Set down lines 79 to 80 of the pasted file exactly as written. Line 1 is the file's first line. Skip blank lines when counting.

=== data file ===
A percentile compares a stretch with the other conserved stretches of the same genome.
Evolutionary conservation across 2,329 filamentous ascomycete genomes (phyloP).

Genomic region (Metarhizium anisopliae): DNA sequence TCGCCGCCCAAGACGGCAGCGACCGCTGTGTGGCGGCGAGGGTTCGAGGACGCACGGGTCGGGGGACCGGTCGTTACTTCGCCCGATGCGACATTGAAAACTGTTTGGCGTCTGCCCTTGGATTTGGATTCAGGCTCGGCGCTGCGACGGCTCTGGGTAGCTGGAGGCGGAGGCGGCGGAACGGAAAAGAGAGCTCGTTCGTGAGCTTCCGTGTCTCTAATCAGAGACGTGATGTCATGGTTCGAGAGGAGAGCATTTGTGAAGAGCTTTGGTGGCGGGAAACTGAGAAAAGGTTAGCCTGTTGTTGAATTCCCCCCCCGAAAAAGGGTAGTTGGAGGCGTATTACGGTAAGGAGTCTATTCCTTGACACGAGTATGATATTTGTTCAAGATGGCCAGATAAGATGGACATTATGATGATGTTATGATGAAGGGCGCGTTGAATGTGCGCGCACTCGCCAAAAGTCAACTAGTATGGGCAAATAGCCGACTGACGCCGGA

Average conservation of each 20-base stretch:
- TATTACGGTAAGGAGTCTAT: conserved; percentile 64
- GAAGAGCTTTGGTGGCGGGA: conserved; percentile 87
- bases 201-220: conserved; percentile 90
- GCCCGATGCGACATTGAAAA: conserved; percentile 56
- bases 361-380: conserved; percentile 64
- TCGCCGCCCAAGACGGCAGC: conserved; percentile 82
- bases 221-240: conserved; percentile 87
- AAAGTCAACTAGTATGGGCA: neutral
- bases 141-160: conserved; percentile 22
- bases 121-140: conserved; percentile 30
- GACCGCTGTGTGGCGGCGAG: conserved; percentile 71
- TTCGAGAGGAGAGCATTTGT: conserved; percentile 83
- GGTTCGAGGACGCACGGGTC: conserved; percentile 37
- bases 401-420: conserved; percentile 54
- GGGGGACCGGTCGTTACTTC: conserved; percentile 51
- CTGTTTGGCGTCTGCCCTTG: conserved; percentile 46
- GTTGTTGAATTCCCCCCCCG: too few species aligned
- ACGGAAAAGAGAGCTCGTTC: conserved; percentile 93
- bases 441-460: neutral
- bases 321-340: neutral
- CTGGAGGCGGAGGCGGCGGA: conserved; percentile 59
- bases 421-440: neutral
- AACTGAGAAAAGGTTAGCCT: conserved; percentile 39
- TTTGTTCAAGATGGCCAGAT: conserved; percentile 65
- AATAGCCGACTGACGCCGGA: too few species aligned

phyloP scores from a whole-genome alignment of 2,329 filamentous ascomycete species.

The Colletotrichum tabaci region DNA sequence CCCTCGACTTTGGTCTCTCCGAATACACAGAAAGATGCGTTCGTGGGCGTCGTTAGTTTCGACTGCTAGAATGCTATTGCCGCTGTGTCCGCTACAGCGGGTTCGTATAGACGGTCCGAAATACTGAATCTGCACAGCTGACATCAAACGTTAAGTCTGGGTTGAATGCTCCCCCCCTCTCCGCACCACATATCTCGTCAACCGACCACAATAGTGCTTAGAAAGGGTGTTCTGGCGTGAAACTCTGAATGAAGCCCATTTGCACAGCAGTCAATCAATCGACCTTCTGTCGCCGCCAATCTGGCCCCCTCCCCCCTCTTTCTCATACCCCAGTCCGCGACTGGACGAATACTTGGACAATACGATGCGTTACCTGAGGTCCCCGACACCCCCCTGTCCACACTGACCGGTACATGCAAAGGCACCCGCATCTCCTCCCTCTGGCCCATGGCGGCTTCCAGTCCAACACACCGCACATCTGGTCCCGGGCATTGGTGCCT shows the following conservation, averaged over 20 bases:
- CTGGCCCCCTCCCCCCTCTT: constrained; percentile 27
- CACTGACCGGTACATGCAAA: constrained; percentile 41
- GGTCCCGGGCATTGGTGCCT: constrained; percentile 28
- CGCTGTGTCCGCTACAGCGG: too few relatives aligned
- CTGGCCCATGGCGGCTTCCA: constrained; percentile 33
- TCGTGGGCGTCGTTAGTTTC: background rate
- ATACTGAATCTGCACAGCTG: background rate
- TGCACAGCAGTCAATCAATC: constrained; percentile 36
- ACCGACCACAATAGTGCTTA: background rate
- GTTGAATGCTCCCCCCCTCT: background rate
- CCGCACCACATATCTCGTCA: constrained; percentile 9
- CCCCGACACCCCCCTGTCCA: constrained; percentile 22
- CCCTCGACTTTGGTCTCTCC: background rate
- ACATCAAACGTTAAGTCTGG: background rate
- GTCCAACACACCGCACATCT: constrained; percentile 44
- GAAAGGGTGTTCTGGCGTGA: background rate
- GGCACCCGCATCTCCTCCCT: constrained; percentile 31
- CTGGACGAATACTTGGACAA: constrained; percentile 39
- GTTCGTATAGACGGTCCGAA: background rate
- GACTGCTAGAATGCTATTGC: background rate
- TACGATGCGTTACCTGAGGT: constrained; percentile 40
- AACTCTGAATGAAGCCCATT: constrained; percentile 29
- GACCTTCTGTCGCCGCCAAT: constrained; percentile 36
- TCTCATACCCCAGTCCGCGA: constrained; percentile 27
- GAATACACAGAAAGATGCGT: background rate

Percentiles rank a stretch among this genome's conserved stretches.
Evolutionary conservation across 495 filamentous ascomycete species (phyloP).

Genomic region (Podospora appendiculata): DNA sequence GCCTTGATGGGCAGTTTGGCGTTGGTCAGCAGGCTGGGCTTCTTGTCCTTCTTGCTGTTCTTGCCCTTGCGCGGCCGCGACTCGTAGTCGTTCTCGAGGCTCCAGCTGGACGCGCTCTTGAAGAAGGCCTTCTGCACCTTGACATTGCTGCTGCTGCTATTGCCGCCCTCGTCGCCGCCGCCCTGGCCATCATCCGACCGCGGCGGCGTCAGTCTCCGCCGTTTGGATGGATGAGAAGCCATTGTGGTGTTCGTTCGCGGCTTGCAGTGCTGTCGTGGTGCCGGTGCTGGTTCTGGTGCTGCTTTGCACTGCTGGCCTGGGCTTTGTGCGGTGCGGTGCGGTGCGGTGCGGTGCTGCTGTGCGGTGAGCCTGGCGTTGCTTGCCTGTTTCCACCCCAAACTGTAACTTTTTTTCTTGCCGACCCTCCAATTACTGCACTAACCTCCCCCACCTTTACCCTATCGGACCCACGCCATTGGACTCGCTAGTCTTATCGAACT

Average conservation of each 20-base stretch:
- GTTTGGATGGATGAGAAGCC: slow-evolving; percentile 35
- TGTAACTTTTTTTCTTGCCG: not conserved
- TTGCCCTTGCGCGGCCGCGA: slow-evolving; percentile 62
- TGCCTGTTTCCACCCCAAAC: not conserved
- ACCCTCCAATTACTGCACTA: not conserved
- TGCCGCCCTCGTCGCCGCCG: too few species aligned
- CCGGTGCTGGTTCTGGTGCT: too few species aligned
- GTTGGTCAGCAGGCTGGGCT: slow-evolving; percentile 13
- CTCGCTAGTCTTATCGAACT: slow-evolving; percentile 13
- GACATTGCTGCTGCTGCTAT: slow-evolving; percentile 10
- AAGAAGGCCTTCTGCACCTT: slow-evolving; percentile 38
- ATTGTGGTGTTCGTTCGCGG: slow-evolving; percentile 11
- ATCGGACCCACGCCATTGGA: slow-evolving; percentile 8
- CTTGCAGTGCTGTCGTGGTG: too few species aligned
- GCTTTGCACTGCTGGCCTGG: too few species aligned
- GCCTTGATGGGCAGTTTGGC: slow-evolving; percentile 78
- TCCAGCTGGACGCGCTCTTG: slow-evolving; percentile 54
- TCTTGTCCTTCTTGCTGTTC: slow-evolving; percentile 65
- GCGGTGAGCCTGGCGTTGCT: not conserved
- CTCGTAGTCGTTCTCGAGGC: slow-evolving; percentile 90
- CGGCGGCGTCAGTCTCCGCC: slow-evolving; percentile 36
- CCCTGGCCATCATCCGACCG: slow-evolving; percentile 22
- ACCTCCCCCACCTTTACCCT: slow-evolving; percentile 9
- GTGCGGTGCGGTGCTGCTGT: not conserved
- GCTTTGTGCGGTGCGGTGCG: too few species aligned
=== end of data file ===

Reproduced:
- GCGGTGAGCCTGGCGTTGCT: not conserved
- CTCGTAGTCGTTCTCGAGGC: slow-evolving; percentile 90